The 2016 Budget changes to superannuation will discourage older women from contributing to super, according to NATSEM.
The National Centre For Social And Economic Modelling (NATSEM) modelled some of the changes to superannuation announced in the 2016 Budget, including the reduced concessional contributions cap and the lower threshold for Division 293 tax.
NATSEM found that tax paid would increase across all three age ranges modelled – 30-49, 50-64 and 65+. The modelling showed that men would pay more tax than women as a result of the changes, for example $2,090 more in tax for men in the 50-64 age range compared to $1,550 for women of the same age.
However NATSEM found that women above age 49 would be worse off than men in terms of tax paid as a percentage of income. The modelling indicates a 0.97% change in tax paid as a percentage of income for women aged 50-64, compared to 0.42% for men.
NATSEM also found that women were affected by the policies at much lower median gross incomes.
“While it could be argued that this policy change affects high income earners contributing large amounts to super, when we looked at the impact by gross income, we see that while this is the case for males, this is not the case for females aged 50 – 64, where the median income of those affected was $112,732, a reasonable income for women to think about contributing more to their concessional super,” said NATSEM.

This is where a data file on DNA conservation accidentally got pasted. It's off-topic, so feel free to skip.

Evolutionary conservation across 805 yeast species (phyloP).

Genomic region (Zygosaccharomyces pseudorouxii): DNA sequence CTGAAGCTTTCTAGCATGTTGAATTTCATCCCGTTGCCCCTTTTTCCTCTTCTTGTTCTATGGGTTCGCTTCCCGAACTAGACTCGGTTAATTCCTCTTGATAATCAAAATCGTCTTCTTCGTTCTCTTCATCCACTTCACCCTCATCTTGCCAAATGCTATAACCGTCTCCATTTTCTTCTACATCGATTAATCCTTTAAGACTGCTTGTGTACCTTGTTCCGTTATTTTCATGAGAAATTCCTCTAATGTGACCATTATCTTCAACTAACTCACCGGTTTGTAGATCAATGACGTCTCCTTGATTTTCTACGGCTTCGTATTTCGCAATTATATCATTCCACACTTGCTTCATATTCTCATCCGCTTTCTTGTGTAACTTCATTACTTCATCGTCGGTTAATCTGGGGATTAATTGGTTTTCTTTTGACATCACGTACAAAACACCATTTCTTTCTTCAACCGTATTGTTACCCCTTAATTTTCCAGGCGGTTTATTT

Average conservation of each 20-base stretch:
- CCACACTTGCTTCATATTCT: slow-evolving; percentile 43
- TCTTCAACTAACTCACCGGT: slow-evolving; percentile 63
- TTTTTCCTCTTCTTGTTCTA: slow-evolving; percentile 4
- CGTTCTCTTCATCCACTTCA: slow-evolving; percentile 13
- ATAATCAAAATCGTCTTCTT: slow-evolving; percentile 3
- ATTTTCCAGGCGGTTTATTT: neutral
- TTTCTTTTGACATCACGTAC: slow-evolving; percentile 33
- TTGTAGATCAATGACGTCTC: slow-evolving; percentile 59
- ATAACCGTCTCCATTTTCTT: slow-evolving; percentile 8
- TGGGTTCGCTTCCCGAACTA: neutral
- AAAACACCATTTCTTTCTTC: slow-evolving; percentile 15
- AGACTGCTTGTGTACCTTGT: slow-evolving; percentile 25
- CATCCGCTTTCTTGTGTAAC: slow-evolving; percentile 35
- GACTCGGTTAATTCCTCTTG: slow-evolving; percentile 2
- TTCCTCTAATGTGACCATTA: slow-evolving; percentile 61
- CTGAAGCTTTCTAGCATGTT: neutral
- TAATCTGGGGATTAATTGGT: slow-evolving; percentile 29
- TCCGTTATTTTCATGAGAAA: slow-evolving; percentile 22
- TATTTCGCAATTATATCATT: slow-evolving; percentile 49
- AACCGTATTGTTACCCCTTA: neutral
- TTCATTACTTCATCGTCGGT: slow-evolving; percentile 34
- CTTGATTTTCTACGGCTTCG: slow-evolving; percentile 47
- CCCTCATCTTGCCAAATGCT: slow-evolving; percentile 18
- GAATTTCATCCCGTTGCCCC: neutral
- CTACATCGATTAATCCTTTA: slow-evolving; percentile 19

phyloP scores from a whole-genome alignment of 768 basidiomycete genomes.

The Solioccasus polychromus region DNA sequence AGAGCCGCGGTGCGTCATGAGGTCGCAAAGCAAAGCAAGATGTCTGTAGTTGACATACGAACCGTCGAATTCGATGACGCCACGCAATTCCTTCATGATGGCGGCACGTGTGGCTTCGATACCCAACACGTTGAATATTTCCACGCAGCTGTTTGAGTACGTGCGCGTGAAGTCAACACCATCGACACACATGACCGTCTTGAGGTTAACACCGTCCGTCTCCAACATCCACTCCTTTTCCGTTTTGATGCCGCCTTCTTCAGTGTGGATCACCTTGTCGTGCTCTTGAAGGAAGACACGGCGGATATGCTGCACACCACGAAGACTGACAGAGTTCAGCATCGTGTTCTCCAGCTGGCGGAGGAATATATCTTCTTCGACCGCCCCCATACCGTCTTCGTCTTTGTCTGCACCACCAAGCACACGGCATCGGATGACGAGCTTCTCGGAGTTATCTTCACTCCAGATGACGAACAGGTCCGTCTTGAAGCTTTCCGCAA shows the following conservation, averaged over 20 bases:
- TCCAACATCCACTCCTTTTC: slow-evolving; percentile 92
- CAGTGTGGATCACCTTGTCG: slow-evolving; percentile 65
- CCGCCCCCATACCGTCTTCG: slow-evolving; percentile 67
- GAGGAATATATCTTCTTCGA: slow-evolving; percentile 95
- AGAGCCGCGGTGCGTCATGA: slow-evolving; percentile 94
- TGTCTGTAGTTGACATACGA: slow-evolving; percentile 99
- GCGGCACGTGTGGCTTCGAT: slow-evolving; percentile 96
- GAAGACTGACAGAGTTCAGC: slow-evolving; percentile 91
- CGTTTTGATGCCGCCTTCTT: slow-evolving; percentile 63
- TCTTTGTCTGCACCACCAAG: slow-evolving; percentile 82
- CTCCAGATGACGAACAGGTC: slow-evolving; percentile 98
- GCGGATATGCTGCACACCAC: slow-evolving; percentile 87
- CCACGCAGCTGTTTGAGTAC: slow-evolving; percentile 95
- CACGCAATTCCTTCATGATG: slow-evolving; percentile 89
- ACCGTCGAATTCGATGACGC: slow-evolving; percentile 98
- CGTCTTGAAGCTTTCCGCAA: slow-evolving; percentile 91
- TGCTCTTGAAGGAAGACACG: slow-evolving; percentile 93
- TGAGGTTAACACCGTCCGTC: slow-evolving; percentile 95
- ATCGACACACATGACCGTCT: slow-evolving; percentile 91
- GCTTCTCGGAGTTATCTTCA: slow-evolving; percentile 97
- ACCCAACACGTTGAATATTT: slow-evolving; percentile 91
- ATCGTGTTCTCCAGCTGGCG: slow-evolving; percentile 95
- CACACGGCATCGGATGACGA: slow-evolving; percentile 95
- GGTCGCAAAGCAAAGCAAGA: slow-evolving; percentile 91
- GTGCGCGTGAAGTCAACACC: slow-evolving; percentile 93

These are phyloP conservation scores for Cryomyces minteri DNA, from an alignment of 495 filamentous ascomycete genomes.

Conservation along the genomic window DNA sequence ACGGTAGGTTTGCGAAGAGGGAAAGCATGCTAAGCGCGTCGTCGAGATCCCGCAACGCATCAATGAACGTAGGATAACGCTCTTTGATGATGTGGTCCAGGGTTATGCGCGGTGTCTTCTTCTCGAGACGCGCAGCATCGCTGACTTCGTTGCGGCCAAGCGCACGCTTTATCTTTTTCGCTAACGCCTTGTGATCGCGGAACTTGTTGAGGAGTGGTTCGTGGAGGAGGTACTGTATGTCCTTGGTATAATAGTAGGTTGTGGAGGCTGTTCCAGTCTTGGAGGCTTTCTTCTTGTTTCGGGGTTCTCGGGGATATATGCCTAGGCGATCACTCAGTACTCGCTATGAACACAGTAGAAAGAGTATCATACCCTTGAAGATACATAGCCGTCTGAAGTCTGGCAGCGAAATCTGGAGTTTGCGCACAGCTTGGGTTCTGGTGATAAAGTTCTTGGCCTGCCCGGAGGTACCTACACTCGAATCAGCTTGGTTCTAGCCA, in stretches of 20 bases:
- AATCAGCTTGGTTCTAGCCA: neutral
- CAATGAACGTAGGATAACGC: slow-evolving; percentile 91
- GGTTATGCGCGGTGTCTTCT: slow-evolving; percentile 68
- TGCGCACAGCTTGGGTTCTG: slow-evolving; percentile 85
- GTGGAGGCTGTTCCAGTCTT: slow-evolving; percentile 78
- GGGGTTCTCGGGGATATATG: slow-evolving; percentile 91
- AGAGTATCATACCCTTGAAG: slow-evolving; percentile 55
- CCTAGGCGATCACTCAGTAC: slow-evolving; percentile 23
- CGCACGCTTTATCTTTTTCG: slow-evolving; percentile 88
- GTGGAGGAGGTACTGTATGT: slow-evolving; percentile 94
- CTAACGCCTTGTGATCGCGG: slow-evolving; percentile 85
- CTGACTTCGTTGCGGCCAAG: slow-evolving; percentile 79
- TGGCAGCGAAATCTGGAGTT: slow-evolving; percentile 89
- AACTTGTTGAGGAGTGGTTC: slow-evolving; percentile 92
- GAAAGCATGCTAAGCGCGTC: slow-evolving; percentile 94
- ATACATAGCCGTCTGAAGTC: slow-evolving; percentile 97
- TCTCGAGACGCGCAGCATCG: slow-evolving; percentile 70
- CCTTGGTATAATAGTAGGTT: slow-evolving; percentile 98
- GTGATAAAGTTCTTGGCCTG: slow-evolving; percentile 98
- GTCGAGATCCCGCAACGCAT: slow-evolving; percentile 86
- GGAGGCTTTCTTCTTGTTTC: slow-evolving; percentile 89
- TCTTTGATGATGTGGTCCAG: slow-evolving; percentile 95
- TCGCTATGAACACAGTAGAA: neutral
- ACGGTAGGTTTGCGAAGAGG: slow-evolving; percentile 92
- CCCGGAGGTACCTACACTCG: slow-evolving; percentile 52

“What these results suggest is that this policy is going to discourage female workers aged 50 – 64 and 65 and over contributing concessional amounts to superannuation, mainly due to the proposed tax on concessional contributions over $25,000 per year. The age groups affected most are at a stage in their lives where they should be thinking of contributing more to superannuation, and those in our modelling are earning enough to be able to do this, and should be encouraged to do it as contributions at the family building stage (30 – 49) are usually lower due to part time work and caring responsibilities. Unfortunately, the contributions cap will discourage females in these age groups contributing more to their super.”
NATSEM says some of this effect might be reduced through the proposed rollover of unused concessional contribution cap, though this wasn’t modelled. The lifetime $500,000 non-concessional contributions cap also wasn’t modelled “due to no data on lifetime contributions”.